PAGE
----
Septime Webre’s “Nutcracker”



-In a November 14 New York Times Arts and Leisure article by Alastair Macaulay, entitled “The Sugarplum Diet,” it was discovered that “The Nutcracker” had become an American holiday institution. Tchaikovsky’s snowflaked Russian masterpiece from the 19th century has become a staple and an icon of Christmas, USA, right alongside that most British of creations, “A Christmas Carol.” Here in Washington, you won’t find a more American “Nutcracker” than the one created by Septime Webre, the Artistic Director of the Washington Ballet, which has become a DC institution when it was first introduced in 2004.

“No question about it,” Webre said in a phone interview. “‘The Nutcracker’ has become an American Christmas tradition. It’s not being done in Europe as a Christmas thing. It’s a very American occasion—very much a part of the holidays. And yes, it’s a very traditionally popular program on our schedule, and I think every ballet and dance company in the country. It’s a big part of the business of ballet.”

Webre has taken Tchaikovsky’s classic ballet to his bosom and made it an American ballet. “I believe in community,” he said. “Washington is our community, and we try to reflect that in the production.”

“The Nutcracker” is a children’s fantasy that adults, parents, couples, and grandparents can and usually do enjoy. It revives their memories of childhood. “We’ve turned it into something of an American story,” Webre said. “The nutcracker hero has become George Washington, and the rat king has become George III so that the battle against the mice is kind of a Revolutionary War battle, with the mice being English soldiers.

“We’ve set the production at a Georgetown mansion very much like Dumbarton Oaks, and the second half of the ballet is set around the time of the cherry blossom blooming. And yes, there will be little cherry blossoms as well as sugar plum fairies. Some of the iconography of the original has been changed to become more American. There are Indians, for instance, and the kids receive toys like wooden horses and Indian headgear. It’s something we can all recognize.”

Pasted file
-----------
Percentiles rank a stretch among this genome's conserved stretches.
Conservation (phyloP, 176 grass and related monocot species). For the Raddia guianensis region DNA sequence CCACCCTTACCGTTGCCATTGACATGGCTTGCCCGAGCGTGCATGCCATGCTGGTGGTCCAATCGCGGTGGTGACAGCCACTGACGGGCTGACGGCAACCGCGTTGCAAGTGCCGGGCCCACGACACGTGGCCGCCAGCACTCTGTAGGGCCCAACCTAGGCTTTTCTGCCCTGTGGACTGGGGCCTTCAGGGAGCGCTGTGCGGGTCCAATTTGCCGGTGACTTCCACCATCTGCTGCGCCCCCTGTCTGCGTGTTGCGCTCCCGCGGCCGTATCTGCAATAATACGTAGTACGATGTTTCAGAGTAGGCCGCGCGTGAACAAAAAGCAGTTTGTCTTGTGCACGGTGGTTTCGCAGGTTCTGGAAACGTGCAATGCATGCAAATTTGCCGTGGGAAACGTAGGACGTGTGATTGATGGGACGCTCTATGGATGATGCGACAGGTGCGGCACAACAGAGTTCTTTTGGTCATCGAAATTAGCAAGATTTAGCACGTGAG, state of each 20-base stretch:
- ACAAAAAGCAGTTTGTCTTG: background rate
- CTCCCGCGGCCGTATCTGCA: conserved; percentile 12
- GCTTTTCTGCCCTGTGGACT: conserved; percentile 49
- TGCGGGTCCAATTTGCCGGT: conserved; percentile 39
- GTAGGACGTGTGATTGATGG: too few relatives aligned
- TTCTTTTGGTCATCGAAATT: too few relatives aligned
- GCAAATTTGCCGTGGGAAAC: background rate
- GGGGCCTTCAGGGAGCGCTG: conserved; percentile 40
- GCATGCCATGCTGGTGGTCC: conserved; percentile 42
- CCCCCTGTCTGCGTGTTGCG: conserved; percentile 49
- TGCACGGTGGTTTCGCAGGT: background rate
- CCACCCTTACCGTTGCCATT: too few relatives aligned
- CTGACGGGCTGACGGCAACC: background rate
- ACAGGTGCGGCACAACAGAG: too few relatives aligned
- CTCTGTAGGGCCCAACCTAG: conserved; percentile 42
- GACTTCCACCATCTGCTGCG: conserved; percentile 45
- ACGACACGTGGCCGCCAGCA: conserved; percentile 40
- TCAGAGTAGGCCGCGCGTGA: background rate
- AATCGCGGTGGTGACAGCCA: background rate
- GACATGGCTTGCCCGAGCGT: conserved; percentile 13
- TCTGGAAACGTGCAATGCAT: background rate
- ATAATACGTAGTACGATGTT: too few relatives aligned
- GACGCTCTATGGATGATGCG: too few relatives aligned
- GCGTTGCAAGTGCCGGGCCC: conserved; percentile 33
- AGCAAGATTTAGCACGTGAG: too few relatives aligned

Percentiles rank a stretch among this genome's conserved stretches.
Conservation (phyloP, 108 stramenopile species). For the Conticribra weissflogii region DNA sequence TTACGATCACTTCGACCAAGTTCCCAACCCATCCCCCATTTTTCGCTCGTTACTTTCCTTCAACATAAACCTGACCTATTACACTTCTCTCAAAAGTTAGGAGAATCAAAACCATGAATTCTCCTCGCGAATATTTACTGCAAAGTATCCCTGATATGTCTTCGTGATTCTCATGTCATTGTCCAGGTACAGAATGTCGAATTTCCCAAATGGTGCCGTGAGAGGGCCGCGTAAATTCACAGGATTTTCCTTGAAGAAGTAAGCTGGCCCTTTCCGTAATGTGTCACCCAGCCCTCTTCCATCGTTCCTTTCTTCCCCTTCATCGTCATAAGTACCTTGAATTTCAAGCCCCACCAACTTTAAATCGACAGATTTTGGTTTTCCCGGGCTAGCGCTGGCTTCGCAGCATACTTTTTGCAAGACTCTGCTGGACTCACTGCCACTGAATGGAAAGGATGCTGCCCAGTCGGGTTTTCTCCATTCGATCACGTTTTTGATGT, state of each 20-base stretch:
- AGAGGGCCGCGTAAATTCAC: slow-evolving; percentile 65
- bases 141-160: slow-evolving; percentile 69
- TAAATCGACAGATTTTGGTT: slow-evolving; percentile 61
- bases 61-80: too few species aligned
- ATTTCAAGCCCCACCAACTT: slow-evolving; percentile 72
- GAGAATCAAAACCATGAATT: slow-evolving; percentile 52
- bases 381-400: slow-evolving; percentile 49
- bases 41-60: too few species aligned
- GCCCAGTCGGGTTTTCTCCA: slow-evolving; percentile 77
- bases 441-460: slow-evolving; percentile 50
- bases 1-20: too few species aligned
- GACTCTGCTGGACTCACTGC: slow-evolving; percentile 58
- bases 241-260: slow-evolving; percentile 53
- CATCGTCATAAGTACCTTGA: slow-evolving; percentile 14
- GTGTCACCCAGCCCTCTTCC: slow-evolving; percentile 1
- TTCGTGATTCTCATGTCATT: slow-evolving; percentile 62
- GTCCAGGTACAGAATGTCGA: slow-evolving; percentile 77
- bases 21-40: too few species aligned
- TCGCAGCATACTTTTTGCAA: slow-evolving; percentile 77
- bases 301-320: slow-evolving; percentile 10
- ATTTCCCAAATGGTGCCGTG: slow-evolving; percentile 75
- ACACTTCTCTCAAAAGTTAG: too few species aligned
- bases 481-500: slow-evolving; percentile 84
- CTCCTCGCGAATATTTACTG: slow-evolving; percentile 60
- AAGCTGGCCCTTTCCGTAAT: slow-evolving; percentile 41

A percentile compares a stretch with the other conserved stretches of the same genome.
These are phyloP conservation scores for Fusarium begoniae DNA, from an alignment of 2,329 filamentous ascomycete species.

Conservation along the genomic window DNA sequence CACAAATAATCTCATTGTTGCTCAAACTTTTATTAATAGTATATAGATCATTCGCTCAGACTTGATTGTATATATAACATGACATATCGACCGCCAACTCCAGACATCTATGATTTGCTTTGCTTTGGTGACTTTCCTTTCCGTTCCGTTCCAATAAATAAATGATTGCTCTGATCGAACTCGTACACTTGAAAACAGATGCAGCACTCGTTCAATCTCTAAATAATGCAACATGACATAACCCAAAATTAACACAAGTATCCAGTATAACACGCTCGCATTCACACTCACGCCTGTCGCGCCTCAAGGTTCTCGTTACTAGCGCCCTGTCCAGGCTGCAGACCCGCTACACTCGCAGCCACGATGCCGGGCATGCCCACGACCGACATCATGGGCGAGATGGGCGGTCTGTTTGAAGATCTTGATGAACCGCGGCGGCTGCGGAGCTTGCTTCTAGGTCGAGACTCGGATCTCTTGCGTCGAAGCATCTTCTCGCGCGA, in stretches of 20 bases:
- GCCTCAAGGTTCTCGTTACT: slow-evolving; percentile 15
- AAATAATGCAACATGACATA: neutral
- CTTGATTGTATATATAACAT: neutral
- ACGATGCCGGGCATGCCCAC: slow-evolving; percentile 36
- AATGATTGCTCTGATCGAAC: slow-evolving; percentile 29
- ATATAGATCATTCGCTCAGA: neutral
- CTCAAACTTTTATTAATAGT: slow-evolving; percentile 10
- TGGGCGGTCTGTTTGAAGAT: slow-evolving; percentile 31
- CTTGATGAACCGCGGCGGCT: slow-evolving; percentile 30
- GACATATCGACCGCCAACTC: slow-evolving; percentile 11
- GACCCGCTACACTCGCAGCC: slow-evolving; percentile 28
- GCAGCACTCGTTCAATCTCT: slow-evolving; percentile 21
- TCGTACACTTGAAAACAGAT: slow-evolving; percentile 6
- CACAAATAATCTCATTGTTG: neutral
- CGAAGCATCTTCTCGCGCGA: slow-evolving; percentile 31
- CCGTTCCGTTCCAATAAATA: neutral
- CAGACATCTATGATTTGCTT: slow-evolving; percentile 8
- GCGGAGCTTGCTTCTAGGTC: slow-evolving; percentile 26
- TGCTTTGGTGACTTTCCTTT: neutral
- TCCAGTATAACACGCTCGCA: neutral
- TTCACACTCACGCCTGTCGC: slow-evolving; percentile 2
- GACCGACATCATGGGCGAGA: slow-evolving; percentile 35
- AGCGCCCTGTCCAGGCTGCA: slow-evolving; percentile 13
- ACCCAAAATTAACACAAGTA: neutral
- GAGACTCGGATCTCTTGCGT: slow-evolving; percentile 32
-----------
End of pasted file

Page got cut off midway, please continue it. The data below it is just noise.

Plus, there will be some 300 children, all of them from the Washington Ballet’s education program, who will at one point or another be a part of the show. “That’s where the community comes in,” Webre said. “Certainly we have our interests, but this company, this institution that Mary Day created, we now reach out into all our schools through a special education program, and during the course of ‘The Nutcracker’ we can see the results of that.”

Webre, a gifted choreographer whose parents came to the United States from Cuba, remembers doing several roles in a performance at a beach in the Bahamas when he was a child. “We all remember ‘The Nutcracker,’” he said. “To me, it’s always about the children, about our own childhoods. Many children learn about etiquette of the theater going to see ‘The Nutcracker’. For many of us, it will be the first theater performance we’ve ever attended.”

Webre pointed out that the production will once again have “guest” performers present, which have included Ward 2 City Councilman Jack Evans, soprano Denyce Graves, and others.

“Having been artistic director now since 1999, one of the things I love to see, and you can do this with ‘The Nutcracker,’ is watching kids mature from being mice, or sugarplum fairies to taking on lead roles such as Clara. You get a parental pride out of that, and the other thing is, of course, that this is a coming of age story; it’s about Clara and her experiences and how she grows up.

“I believe the audience to some degree has to recognize themselves in theater,” Webre said. “You can see yourself in ‘The Nutcracker.’ Children do. We remember ourselves. There’s the great and familiar music, of course. There’s the beautiful costumes and sets. But it’s a story. You see a family celebrating the holiday—that warm atmosphere of giving and playing.”

That’s as American as apple pie.

This year’s production of “The Nutcracker,” at the Warner Theatre, runs December 2-26. Call 202-397-7382 for tickets.

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